Screen Direction in Bad Day at Black Rock

Bad Day at Black Rock poster

Back when I was writing up the posts on Shot Flow (here and here) in Who Framed Roger Rabbit, I watched Bad Day at Black Rock on Turner Classic Movies. I was in the mode of analyzing how shots hooked up, and I noticed something kind of amazing. Director John Sturges and cinematographer William Mellor (and an uncredited storyboard artist?) used screen direction to define character polarity. That is, if a character moved from screen left to right, he was good. If he was bad, the orientation was right to left (and I say ‘he’ because there’s but a single token female in the entire movie).

We know this ‘polarity’ information is frequently conveyed via musical cues, color, camera angles, and so on. A touch of ominous music or a subtly repeated musical phrase subliminally tells us who’s good and who’s bad. Or ‘cold’ colors predominate in scenes with the heavy, and ‘warm’ colors predominate scenes with the protagonist. Bruce Block lectures about how virtually any film-making element, if used consistently, can have storytelling properties like this. But I’ve never seen it done with screen direction. It just strikes me as counter intuitive, to say nothing of how difficult it is to stage virtually every scene to be consistent with such a self-imposed rule.

I broke down Bad Day at Black Rock scene by scene right after I watched it, and made some photo-montages to illustrate what I’m talking about. I’ve held off posting until the film came back on the TCM schedule, and they’re playing it tomorrow (June 17 at 6:45 pm PST, and again August 31). Take a look, it’s a pretty good movie (and if there’s interest, I might also discuss why I think it’s only good, and not great). After the TMC showing of the film I’ll post up the montages illustrating the use of screen direction.

5 Responses to “Screen Direction in Bad Day at Black Rock”

  1. Philippe Says:

    Hey, that’s cool, I red something like this in a book, they said that Hergé (the author of Tintin) made the same thing in his comics books except that there was more than one character.

  2. Alej Garcia Says:

    And the left-to-right = good, right-to-left = bad also appears in the orientation of the characters on the poster. Also along those lines, it’s probably not an accident that in the poster we’re looking up at Spencer Tracy (you can tell because his eyes are higher than the horizon line). On the other hand, it appears that we’re looking down on the guy holding the gun in front of the woman. But as you say, the use of camera angle is far more common.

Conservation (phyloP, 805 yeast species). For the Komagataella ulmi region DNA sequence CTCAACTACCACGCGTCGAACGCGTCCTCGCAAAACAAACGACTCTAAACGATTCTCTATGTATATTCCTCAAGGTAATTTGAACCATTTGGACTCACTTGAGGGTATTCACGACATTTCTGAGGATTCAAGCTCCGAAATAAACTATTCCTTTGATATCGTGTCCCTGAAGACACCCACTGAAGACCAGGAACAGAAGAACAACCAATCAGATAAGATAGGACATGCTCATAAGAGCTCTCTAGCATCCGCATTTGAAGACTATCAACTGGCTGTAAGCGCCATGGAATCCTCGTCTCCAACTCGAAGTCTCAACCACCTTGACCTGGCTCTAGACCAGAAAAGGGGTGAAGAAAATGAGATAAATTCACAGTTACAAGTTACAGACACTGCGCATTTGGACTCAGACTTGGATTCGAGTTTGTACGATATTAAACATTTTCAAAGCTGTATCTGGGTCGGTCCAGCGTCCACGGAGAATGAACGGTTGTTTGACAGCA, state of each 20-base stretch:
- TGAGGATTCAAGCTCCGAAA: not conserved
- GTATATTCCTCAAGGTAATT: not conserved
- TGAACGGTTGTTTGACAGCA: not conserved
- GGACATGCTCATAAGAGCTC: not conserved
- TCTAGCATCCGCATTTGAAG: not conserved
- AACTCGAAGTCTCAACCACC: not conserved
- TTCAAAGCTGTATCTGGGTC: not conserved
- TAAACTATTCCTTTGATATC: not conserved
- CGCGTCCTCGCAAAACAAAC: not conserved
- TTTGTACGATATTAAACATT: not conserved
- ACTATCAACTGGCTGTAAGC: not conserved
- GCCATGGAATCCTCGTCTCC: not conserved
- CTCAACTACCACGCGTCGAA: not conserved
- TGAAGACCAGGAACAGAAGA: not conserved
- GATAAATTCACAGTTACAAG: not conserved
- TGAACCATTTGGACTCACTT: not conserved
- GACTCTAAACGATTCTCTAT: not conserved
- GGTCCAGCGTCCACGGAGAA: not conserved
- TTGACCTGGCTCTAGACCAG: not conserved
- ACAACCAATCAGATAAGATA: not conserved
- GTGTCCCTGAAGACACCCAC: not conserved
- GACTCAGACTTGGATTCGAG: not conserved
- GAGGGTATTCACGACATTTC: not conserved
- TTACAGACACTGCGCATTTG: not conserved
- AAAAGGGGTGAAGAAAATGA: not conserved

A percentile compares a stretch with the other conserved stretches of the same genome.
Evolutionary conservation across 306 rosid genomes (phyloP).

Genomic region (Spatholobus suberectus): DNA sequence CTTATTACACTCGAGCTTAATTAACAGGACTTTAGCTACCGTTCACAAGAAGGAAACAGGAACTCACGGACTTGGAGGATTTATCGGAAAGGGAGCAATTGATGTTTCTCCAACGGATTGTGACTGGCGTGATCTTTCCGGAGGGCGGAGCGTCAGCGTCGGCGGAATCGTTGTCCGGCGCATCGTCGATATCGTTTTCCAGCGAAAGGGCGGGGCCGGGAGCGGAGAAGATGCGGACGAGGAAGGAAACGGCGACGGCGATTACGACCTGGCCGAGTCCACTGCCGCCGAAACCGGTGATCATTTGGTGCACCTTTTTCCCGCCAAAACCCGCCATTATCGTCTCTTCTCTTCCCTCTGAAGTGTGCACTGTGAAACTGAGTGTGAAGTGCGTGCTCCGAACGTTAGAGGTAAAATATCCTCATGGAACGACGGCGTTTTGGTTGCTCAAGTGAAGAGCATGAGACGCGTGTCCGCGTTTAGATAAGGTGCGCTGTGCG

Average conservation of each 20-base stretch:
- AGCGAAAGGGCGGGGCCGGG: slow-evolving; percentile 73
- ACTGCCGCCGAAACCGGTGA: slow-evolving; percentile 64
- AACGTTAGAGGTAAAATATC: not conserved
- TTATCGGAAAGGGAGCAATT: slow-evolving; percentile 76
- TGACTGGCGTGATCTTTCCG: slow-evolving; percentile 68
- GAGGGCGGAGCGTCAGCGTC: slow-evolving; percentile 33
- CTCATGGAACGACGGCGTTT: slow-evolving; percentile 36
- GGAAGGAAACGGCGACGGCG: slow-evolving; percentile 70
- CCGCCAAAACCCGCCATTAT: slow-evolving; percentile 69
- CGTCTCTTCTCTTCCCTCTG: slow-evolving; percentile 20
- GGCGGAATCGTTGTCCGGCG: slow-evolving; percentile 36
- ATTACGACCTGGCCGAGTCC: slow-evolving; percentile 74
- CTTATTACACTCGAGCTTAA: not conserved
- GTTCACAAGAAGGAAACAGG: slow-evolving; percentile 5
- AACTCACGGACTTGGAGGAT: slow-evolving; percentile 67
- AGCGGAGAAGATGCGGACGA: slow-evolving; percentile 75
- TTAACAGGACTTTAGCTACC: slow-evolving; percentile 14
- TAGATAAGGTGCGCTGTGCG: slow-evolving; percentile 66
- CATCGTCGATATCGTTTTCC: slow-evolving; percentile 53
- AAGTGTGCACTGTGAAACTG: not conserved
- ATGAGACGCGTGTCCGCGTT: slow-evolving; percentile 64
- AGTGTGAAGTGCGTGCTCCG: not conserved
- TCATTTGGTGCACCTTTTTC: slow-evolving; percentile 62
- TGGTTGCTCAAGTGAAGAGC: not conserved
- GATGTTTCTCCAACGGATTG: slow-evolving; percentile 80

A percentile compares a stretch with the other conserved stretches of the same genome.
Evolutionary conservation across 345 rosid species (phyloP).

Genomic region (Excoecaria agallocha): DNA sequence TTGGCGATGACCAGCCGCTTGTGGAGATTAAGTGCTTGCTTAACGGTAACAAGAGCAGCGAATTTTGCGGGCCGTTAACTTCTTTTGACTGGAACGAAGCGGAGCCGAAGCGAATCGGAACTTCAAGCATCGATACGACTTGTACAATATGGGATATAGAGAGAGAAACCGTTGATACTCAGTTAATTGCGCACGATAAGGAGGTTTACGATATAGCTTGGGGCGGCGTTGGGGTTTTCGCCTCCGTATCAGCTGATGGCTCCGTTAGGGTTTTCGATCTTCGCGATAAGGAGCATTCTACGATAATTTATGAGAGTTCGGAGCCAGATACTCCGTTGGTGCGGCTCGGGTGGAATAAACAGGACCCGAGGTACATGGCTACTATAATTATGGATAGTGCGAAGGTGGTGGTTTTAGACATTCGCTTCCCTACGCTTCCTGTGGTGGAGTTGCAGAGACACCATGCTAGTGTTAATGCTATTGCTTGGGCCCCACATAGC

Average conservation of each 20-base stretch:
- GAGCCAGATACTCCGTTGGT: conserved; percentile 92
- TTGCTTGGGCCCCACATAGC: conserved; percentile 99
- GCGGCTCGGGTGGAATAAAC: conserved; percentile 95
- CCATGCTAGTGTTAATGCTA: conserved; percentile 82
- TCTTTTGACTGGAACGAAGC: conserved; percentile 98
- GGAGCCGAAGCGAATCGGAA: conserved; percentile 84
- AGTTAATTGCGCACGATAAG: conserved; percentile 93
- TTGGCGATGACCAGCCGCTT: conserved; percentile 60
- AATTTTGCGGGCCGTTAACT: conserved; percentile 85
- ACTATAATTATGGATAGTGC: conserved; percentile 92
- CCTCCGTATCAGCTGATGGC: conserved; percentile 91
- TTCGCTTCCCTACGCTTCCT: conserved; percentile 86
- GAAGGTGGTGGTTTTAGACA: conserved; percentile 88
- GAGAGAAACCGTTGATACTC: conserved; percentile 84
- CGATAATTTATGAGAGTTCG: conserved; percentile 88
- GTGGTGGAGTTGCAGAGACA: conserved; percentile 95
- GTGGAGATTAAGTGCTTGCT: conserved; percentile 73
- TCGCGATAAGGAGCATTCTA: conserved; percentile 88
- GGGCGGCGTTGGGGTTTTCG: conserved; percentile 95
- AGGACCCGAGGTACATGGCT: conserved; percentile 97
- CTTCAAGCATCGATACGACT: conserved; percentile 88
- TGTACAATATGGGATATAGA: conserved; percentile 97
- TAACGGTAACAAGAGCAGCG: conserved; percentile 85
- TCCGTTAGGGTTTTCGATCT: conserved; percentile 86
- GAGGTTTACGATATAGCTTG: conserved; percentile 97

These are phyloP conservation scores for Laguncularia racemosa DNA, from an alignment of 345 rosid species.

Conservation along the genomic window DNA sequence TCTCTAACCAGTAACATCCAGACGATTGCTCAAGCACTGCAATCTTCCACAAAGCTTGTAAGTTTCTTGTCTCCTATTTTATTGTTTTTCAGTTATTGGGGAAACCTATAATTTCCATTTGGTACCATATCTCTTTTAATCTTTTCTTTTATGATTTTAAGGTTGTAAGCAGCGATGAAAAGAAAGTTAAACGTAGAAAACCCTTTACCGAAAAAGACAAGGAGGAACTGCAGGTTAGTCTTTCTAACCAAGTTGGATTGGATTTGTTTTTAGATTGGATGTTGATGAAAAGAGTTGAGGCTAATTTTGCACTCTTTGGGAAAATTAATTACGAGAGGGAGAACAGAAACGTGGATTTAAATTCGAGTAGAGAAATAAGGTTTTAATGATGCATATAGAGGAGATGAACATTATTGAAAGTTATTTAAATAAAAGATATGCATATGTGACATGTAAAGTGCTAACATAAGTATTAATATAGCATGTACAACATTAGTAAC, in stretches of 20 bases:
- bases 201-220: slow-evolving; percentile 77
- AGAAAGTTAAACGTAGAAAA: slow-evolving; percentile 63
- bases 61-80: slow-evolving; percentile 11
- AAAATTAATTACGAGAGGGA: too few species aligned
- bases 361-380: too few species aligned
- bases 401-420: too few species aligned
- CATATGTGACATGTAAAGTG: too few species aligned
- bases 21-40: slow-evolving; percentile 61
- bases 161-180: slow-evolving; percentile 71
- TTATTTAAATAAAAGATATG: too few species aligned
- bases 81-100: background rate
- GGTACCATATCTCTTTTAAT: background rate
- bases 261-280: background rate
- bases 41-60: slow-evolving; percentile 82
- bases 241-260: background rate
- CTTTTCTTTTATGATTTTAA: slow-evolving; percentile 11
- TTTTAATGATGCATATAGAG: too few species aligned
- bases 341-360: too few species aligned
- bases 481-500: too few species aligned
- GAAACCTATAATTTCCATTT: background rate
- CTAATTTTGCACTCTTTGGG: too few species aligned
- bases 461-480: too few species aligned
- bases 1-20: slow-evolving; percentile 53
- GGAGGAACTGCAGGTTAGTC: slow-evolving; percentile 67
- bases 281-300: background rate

3. alonso Says:

    looking forwards to it, your shot flow posts are always interesting.

    seems an odd way to describe polarity though, seems too subtle to be picked up.

  4. Carlos Fins Says:

    Hey Kevin,
    I think I read about using the good characters on the left side and the bad guys on the right in a book called “Cinematic Storytelling: The 100 Most Powerful Film Conventions Every Filmmaker Must Know” by Jennifer Van Sijll. In the book it describes how the western world’s languages read from left to right, so having the good guy on the left gave a natural feeling of ease, while having someone on the right causes discomfort to I guess an unconscious degree. Not sure if it was that book or if it was in the Visual Story.. one of those books mentions that technique. It’s a fascinating subject, I’ll definitely try and catch that movie on TV tomorrow. Thanks for the head’s up!

  5. Dhar Says:

    Fascinating observation. I wonder if the opposite is true for languages that are oriented from right to left (Hebrew, Arabic).

    Here’s a thought; how problematic would it be for a Chinese director?


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The animation and animation-related musings of Kevin Koch